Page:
Can You Really Measure and Shape Culture? (Infographic)
A Note From The Editor
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At my company, turnstone, which provides furniture for small and emerging businesses, my colleagues and I spend a lot of time talking among ourselves and with customers about culture. We all know it’s important, but what about culture can really be quantified?
Certainly small businesses are concerned about developing and maintaining a vibrant culture. We also try to figure out how to have most impact on improving a corporate culture once it’s been set. In April and May, my company conducted a short survey of 515 small-business owners and managers to answer these questions and examine the role that culture plays at organizations with 100 or fewer employees.
While 90 percent of the survey respondents said that culture was important, the consensus of respondents was that culture really becomes a big deal after the 10th employee is hired. This explains the urgency for getting things right early on.
Furthermore, more than 70 percent of the respondents said they were unsatisfied with their company’s culture. Among areas needing work were employee motivation and collaboration, office amenities and perks, as well as updates to the physical workspace.
The physical environment matters.
Walk into most any company and it's possible to immediately sense what the company is about, who might work there and how they may see themselves. Eight out of 10 respondents said they considered the physical environment of their workplace to be a part of the company culture.
This doesn't just refer to personal working space but also common areas like conference rooms, the kitchen and the reception area. More than a quarter of the respondents said their office's physical environment could use improvement. Less than one-third of the small business owners surveyed provide a variety of workspace options for employees to choose from (sit-to-stand desks, collaborative spaces, lounge areas and private areas). Research by Steelcase, the parent company of my firm, has shown that giving workers choice and control is key to job satisfaction.
Well-being is more than a buzzword and many companies have taken notice. Twenty-two percent of the respondents reported that their employees feel supported to pursue healthy behaviors throughout the day. This involves physical and emotional well-being (feeling comfortable and welcomed in the work environment).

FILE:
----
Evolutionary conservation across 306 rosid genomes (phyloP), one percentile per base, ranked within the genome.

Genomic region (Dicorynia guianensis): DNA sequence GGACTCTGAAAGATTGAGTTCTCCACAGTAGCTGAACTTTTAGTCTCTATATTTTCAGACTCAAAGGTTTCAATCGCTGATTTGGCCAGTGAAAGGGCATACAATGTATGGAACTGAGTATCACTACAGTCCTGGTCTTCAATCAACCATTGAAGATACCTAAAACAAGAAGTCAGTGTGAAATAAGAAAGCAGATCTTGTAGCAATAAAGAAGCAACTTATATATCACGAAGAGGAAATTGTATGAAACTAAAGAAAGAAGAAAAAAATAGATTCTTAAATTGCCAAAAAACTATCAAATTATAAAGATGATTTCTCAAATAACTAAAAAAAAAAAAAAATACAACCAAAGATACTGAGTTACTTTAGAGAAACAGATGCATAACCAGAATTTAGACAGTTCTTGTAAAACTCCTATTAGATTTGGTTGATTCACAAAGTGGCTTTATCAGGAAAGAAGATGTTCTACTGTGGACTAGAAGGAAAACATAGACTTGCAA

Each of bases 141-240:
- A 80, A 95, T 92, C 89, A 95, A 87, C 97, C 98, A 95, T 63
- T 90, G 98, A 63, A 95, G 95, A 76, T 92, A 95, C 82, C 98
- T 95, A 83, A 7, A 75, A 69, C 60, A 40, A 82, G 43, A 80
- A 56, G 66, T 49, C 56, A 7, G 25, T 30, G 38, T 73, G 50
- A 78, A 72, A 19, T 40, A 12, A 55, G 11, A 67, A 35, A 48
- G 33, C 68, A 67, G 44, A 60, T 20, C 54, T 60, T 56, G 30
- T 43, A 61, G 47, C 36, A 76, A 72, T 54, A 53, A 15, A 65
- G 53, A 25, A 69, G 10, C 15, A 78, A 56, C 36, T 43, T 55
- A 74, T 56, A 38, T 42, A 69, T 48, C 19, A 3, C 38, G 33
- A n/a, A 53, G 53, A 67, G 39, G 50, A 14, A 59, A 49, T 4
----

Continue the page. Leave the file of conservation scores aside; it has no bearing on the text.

Forty-seven percent of the respondents said they encourage employees to be authentic by letting them bring in a part of their personal lives to the office -- displaying personal items and sharing passions outside of work. Often overlooked, these seemingly small freedoms can pay dividends when it comes to employees' emotional well-being.
Business owners need to take the lead in projecting the type of culture they want for their company and provide employees tools and resources to help them perform at the highest level.
When provided a variety of workspace options, employees can choose stations that best fit their personal work style, which will ultimately make them more comfortable and productive. Letting employees customize their space and share parts of their personal life with co-workers can help them feel connected to the team and increase trust among co-workers. Business owners can send the message that it’s OK for employees to unchain themselves from their desks and break up their routines when they are allowed to do walking meetings or step outside for lunch,
Remember, great culture isn’t something that's monopolized by small or large companies. Culture needs to be nurtured, invested in and be generally consistent with the ethos of the company to be effective. So what’s the best bet for having an impact on a company culture? Be authentic in articulating the vision for the business, and the team will follow this lead.
View turnstone's infographic below: